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Glenn
19-09-04, 18:01
I was recently thinking about a few words and phrases in English that we use strangely or just wrongly. For instance, we often say, "I personally don't care." Then how do you care, as a group? Obviously it's personal, because you're stating your opinion. I think that there may be some uses that are valid, though. For instance, "I'm worried about his marijuana use on a bussiness level, but personally I don't care if he uses it." Even that sounds a bit odd to me, though, because of the use of it as a sort of marker to show who the one with the opinion is, even though it's explicitly stated in the sentence.

Here is one from sports that's a bit redundant: "scoreless tie." Well if it's scoreless, then it's obviously a tie. There is no possible way that in a game with no score it won't be tied. Another bit of sports-speak that bothers me is the use of gerunds as the subject when no one actually speaks that way. I'm talking specifically about this type of sentence: "Running down the ball is Williams." What's wrong with "Williams runs down the ball."?

Here's one that I thought about right after I said it: "overexaggerate." That's a bit redundant. First of all, "exaggerate" means to overstate or overemphasize. For something to be "overexaggerated" it must really be something, like saying that you could get frostbite during winter on the equator. Or maybe that's just counterfactual.

Anyone else have any oddball sayings or usages that they care to contribute?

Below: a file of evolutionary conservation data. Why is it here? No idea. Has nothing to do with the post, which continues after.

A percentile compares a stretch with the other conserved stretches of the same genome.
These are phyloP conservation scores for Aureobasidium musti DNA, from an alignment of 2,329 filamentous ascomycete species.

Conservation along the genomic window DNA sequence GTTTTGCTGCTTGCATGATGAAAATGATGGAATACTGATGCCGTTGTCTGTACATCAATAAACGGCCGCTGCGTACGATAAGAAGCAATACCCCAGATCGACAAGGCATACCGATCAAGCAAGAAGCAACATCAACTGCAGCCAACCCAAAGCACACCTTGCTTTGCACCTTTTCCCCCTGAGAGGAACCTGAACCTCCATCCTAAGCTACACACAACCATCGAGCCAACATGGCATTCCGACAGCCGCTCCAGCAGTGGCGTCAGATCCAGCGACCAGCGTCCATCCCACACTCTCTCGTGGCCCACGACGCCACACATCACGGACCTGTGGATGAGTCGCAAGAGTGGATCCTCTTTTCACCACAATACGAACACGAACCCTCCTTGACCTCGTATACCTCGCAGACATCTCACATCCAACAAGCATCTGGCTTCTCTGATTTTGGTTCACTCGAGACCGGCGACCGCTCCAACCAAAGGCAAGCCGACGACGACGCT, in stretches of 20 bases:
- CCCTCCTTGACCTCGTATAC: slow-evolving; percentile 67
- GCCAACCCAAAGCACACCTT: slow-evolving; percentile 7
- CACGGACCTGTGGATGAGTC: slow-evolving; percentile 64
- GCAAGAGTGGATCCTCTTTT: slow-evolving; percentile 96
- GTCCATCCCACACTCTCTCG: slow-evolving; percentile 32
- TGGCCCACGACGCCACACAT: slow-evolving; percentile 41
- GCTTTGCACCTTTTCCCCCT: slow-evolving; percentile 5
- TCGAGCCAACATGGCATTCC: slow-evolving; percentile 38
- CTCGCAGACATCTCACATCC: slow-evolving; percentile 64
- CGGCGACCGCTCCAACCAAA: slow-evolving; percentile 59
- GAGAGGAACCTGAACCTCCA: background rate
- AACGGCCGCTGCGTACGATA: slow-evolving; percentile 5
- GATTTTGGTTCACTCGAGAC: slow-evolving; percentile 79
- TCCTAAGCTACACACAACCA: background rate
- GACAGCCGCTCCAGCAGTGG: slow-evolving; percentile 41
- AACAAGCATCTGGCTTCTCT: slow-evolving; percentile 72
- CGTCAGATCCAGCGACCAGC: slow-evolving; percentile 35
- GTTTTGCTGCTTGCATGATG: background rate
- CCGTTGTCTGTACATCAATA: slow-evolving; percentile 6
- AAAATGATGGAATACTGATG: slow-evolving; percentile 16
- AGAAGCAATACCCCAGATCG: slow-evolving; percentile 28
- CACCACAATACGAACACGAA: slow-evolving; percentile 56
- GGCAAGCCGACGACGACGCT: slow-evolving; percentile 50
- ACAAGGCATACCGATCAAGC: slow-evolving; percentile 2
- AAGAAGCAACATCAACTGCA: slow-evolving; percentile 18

Satori
20-09-04, 11:06
I don't know about the other phrases you mention, but with respect to the use of "personally ...", I have always used it when I'm not making a completely objective statement, meaning there is more of an emotional aspect to it. It's more personal to me than something I view in an objective way.

One of the phrases that we used to get a kick out of in the legal field was "unduly vague." :p

But that's about all I can think of for now ... :-)

jovial_jon
20-09-04, 20:01
It bugs me slightly when people say: "It's always in the last place you look."...well, of course it is - why would you carry on looking for something once you've found it?

Glenn
20-09-04, 20:36
I don't know about the other phrases you mention, but with respect to the use of "personally ...", I have always used it when I'm not making a completely objective statement, meaning there is more of an emotional aspect to it. It's more personal to me than something I view in an objective way.

Yeah, actually, that's one that the more I thought about it the more it made sense. So, never mind about that one. :blush: :bluush:


It bugs me slightly when people say: "It's always in the last place you look."...well, of course it is - why would you carry on looking for something once you've found it?

LOL. Yeah, I think they mean to say that it's the last place that you would think to look for it.

Satori
21-09-04, 00:32
It bugs me slightly when people say: "It's always in the last place you look."...well, of course it is - why would you carry on looking for something once you've found it?

:D :D
_________________

Elizabeth
21-09-04, 01:18
It bugs me slightly when people say: "It's always in the last place you look."...well, of course it is - why would you carry on looking for something once you've found it?
Is that the British version ? Here in the states we say "The last place you would think (have thought) to look." Or it could be one branch in the proud tradition of ironic idioms like "I could care less" or "I miss not seeing you" among others. :p

TwistedMac
21-09-04, 01:25